I would also point out that there are a growing number non-traditional-Anabaptist (Amish, Mennonite, Hutterite, Dunkard, et cetera) Christians who practice Christian headcovering and modest dressing. They are usually families who have felt led to cover and do so outside of the teachings of their specific church, and often end up homeschurching. Many prefer the 'plain and simple life' and take try to get away from modern city life. Conversely, their main way of socialising with other headcovering Christians is on the internet! There are three forums that I know of.

    Please forgive me if I have been to talkative, but I felt I ought to tell you about a group of Christian headcoverers that no-one seems to know about!

    With love,
    from a headcovering Christian girl.

  6. Hello, I am a Christian women who was confused about head coverings, and have been searching for answers on head coverings in the bible. I am a young adult now, but when I was a teenager I was interested in head coverings as a respectful thing. All the Christians followers I know, and at the church I attend do not believe covering your head is necessary. My pastor, minister do not cover their heads and for the longest time I could not understand why Christians now do not cover their heads. They are very faithful and follow Jesus 100% and I guess they believe that Jesus does not care if you cover your head or not in church or outside of church and that even having very short hair for a women is acceptable because Jesus loves you the way you are. This might true for the most part but myself I still believe a women covering her head in prayer at least is good. Shows respect, and I am just being modest I guess. I still have no idea what to say when people ask me why i cover my head in church because to them its not necessary. I have been searching for churches that do believe head coverings are necessary.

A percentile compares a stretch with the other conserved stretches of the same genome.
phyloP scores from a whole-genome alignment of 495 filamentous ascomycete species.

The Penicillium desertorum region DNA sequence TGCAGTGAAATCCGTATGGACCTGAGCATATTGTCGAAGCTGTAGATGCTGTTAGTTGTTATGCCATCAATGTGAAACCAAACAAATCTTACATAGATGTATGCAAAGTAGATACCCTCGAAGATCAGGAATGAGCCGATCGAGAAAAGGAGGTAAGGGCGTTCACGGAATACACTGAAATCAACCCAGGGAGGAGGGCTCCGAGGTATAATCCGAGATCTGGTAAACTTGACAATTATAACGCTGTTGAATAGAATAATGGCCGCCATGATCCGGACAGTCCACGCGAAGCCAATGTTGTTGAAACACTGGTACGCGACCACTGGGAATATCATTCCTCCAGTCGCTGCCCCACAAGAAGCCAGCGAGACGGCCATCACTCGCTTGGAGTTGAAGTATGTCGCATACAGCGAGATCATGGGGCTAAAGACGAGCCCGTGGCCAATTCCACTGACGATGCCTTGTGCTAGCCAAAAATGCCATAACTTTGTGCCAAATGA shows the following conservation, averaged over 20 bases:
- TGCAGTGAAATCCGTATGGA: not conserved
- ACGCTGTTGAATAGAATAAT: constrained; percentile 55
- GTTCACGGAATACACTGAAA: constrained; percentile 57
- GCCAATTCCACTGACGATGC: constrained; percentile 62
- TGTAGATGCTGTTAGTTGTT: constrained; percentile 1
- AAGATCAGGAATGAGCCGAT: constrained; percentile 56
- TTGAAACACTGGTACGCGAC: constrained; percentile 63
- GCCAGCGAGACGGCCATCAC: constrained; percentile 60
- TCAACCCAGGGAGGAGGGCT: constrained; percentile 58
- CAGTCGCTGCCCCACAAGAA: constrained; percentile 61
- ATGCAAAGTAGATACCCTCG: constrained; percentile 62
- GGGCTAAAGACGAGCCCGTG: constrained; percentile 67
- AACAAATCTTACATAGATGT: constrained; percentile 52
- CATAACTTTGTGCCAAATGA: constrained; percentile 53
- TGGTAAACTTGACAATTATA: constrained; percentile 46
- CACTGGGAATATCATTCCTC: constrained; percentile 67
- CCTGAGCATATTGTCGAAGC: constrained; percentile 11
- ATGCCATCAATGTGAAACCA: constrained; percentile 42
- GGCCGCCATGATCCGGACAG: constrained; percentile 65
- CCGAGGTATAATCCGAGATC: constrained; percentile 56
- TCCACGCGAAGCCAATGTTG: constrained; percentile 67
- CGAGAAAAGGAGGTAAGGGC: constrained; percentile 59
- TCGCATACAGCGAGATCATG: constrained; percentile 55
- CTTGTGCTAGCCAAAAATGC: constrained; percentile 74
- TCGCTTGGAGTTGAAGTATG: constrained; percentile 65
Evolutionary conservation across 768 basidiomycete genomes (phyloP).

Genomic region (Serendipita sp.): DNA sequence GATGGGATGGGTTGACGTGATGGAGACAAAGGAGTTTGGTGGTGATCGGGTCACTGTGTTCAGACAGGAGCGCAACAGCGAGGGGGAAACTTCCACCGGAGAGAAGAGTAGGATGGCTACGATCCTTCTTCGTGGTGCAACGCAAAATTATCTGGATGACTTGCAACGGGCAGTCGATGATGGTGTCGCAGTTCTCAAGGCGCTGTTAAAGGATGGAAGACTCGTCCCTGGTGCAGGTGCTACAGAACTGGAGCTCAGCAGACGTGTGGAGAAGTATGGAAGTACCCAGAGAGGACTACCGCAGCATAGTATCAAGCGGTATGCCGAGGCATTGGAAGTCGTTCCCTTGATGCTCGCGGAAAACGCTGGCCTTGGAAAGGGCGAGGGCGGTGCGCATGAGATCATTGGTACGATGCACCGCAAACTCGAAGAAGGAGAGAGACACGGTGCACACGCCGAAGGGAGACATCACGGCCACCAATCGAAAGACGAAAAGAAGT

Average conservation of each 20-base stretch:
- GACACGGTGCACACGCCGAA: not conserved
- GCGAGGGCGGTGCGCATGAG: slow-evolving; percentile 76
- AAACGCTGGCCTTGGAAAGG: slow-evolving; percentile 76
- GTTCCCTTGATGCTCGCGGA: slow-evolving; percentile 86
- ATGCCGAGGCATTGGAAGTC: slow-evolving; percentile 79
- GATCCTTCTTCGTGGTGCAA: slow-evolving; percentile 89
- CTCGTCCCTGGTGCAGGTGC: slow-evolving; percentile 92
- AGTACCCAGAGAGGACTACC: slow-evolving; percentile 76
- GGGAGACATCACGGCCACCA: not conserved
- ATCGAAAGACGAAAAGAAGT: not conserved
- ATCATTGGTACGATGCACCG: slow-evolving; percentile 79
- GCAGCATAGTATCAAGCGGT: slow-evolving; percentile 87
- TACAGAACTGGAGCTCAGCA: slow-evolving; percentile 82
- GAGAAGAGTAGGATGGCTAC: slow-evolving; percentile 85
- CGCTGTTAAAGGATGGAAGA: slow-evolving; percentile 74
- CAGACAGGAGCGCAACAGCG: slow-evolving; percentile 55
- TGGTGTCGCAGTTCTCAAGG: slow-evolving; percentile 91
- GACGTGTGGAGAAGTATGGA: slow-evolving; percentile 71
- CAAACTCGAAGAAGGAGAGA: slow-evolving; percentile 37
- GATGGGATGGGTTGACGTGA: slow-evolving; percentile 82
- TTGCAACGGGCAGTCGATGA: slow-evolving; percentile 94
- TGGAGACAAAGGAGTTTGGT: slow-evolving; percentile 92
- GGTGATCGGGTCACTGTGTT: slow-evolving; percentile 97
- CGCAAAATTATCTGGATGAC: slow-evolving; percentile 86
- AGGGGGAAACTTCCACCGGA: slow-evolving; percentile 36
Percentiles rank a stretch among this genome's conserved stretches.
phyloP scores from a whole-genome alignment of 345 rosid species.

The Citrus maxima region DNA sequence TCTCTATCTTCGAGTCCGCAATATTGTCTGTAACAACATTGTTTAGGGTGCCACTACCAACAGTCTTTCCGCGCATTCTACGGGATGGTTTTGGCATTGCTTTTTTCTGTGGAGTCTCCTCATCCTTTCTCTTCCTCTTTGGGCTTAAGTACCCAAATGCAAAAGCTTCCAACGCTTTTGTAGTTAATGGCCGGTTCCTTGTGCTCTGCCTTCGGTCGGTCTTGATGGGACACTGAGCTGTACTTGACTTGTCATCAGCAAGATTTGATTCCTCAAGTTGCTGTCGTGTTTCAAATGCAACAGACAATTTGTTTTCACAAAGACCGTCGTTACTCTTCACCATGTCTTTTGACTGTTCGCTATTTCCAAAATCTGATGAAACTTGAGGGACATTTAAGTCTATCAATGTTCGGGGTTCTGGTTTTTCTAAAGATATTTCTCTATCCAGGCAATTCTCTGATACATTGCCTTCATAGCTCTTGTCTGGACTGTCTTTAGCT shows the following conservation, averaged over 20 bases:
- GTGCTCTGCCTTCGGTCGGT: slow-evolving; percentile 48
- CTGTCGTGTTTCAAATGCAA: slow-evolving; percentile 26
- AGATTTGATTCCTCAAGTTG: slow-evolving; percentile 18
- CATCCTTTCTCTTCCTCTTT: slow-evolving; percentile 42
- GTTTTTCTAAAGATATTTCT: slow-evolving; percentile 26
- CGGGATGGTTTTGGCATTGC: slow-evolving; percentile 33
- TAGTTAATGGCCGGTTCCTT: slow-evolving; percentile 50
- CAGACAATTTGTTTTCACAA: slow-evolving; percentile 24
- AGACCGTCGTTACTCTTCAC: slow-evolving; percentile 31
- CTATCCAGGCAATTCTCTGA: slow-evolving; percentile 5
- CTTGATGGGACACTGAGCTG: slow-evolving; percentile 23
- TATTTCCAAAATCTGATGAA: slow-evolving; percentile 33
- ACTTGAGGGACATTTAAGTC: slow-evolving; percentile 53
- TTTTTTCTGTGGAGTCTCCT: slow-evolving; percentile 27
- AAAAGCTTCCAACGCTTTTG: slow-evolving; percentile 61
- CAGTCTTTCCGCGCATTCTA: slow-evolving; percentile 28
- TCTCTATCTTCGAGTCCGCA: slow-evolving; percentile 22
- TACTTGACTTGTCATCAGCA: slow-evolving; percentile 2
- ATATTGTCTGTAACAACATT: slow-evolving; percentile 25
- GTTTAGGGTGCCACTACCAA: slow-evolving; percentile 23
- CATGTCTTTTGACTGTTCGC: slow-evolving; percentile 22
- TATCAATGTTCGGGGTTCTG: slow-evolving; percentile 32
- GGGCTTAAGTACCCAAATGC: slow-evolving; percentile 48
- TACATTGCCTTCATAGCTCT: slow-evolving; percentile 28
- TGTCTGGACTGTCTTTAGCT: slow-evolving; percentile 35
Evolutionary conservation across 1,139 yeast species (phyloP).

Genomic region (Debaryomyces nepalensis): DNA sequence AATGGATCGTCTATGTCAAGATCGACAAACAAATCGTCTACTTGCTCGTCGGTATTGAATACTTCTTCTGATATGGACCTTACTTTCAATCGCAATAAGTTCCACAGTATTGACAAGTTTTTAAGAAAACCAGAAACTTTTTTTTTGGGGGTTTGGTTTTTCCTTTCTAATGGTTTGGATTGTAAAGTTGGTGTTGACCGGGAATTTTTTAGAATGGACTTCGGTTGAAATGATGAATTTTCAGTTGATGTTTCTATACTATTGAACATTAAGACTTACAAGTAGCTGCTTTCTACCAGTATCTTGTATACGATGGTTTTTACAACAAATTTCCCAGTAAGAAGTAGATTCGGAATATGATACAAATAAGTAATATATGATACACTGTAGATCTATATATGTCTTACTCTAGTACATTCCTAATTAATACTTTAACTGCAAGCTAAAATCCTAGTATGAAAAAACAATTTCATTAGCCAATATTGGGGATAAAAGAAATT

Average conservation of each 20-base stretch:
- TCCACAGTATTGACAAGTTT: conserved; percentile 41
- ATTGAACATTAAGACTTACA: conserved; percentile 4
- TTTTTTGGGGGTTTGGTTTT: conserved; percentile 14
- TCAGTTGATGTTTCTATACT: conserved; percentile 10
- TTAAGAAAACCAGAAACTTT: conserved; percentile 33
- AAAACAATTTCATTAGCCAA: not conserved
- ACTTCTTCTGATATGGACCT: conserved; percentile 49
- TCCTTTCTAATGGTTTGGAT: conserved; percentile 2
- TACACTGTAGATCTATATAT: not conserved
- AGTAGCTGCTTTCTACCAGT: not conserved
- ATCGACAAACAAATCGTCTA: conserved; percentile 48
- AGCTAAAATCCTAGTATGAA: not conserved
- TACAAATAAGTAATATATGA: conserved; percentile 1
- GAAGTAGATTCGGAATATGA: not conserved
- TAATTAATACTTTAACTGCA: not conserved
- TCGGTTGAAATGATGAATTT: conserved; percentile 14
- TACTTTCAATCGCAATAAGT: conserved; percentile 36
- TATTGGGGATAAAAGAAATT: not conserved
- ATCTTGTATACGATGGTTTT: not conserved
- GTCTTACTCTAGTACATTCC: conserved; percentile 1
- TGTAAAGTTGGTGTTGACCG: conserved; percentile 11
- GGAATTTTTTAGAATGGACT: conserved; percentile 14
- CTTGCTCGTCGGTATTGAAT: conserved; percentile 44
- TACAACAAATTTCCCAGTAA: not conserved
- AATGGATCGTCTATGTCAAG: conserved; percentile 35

7. At my church I am the only one who covers. I cover for almost two years and I like it. is hard when there is not one single woman who covers, no human - except of my husband - who encourages me. But again and again I read the bible - not the modern one: it is not written women should cover at church or official! This was added to the new bible versions. So just: they should wear a headcovering. ´cause of the angels, that make´s sense to me wearing it all the time.
    I would like to wear it like a hijab. It makes more sense to me than the little pieces that seem to say: look, it´s the rememberance of that old time veil....But I don´t wear a "muslim"-style veil, for all those neighbours and parants and family would not understand why I look like those who oppose Jesus as God´s son and God....

  8. At my church I am the only one who covers. I cover for almost two years and I like it. is hard when there is not one single woman who covers, no human - except of my husband - who encourages me. But again and again I read the bible - not the modern one: it is not written women should cover at church or official! This was added to the new bible versions. So just: they should wear a headcovering. ´cause of the angels, that make´s sense to me wearing it all the time.
    I would like to wear it like a hijab. It makes more sense to me than the little pieces that seem to say: look, it´s the rememberance of that old time veil....But I don´t wear a "muslim"-style veil, for all those neighbours and parants and family would not understand why I look like those who oppose Jesus as God´s son and God....

  9. I like the head coverings you posted photos of and put on! :)

  10. Really nice! I found this post, while looking for pictures of tichels. I agree with the other comments: you look lovely with both the hijab and the bonnet.


Thanks for visiting!